Friday, May 13, 2016

Microreview [book(s)]: The Post-Human Omnibus edition, by David Simpson

An intriguing speculative look at the implications of Moore’s Law for humanity’s future

Simpson, David. Post-Human Omnibus edition. Podium Publishing: 2014.
Buy it here

At one point, this collection, actually four books in one, referenced Arthur C. Clarke’s famous idea that any form of technology, if far enough ahead of another civilization’s, is essentially just like magic. That insight certainly applies to the level of technological sophistication of the post-human civilization described in Simpson’s vision of the future—and this has both positive and negative implications. It’s fun, to be sure, to speculate about a nanobot-based civilization in which virtually anything can be made, as it were, out of thin air (much like that Johnny Depp movie).

But it has limited applicability to today’s world, as that sort of magical, commuting-to-Venus-using-only-my-magic-magnetic field idea is so far beyond today’s technology that it has no useful connection to the ‘real’ world. This sort of speculation about the rapid pace of technological progression is still interesting, though, and some more theoretical aspects of the society of the future, especially the debate about strong AIs and so forth, struck me as far more interesting than the fanciful imaginings of futuristic bolts of green energy or space-time travel. Moreover, Simpson is at his descriptive best in scenes of combat, and struggles a bit more on the characterization side, or rather, on the likeability of his characters. Craig is, at least to my mind, a deeply unsympathetic character without really achieving anti-hero status; he’s just kind of a jerk, and that proved to be an obstacle to my engagement with the series; similarly, the poetically named James Keats was less impressive, because less relatably human, than he could have been with another treatment. In Simpson’s defense, Keats is a sort of bridging figure, standing in the gulf between humanity and post-humanity/AI/etc., and that might explain his slightly alien nature.

In any case, my favorite of the four-book series is definitely the outlier, the final book (Human Plus), a mystery which, while relatively easy to unravel, is much closer (temporally and in all other ways) to “our” reality today, and as such beats the pants off the hocus-pocus in the more futuristic explorations of humankind’s destiny throughout the first three books.  The book wrestles with one of the key questions about any machine intelligence: what sort of ethical understanding would such a being likely have? Is there any way of guessing or predicting such an entity’s perspective on humankind? There have certainly been plenty of sci fi doom-saying movies about the dangers of AI, and how such a creature would surely regard humankind as a threat to its own existence and seek to eliminate that threat. But what basis is there for this sort of fear? Put differently, could machines be capable of altruism?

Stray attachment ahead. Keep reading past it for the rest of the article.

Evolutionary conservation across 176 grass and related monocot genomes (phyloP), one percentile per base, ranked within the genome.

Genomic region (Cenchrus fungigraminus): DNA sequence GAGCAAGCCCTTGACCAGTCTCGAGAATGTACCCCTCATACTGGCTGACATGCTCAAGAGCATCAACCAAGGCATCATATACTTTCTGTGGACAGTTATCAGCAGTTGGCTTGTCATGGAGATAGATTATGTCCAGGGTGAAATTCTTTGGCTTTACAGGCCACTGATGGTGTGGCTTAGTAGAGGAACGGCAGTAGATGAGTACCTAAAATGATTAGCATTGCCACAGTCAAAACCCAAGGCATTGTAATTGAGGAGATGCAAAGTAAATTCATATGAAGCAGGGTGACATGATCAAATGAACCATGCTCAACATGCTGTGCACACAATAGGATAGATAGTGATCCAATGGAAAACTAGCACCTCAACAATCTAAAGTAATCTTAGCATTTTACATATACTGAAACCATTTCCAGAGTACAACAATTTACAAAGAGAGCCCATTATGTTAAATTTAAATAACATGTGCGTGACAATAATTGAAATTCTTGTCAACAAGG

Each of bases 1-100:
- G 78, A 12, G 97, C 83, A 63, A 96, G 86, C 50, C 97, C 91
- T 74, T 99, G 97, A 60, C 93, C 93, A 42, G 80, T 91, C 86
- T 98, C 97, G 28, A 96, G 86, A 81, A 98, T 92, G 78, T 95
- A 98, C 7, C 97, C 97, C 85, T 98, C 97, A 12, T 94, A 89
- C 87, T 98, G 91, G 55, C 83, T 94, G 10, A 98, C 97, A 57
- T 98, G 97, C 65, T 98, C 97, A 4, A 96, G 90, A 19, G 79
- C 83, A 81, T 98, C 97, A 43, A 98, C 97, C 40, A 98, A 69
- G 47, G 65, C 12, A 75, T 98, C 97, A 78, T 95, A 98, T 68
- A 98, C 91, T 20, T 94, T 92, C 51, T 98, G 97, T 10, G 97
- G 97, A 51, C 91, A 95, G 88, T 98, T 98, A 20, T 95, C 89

The rest of the series, which extends decades into a future made remote and unrecognizable by the rapid advance of technology, is still plenty entertaining, just less philosophically rewarding than the final book. If you’re a fan of this sort of technological exploration of humanity’s future, then you will doubtless enjoy the entire series; but I suspect many will find Human Plus especially worthwhile.

Objective assessment: 6/10

Bonuses: +1 for crafting an excellent prequel in the final book, Human Plus, with the most human, believable character of the whole series; +1 for expertly playing out several thought experiments about what might happen in the future if Moore’s Law holds

Penalties: -1 for drifting so far into the future the ‘technology’ of the posthumans is essentially just magic, and as such has few lessons for us lowly Earthlings today

Nerd coefficient: 7/10 “An enjoyable experience, but not without its flaws”

Note that 7/10 is better than it probably sounds—check here for details of our scoring policy.  

Zhaoyun has been reading and reviewing this sort of sci/fi (as well as fantasy) here at Nerds of a Feather since 2013, so for literally dozens of months now, and shows no signs of letting up yet!

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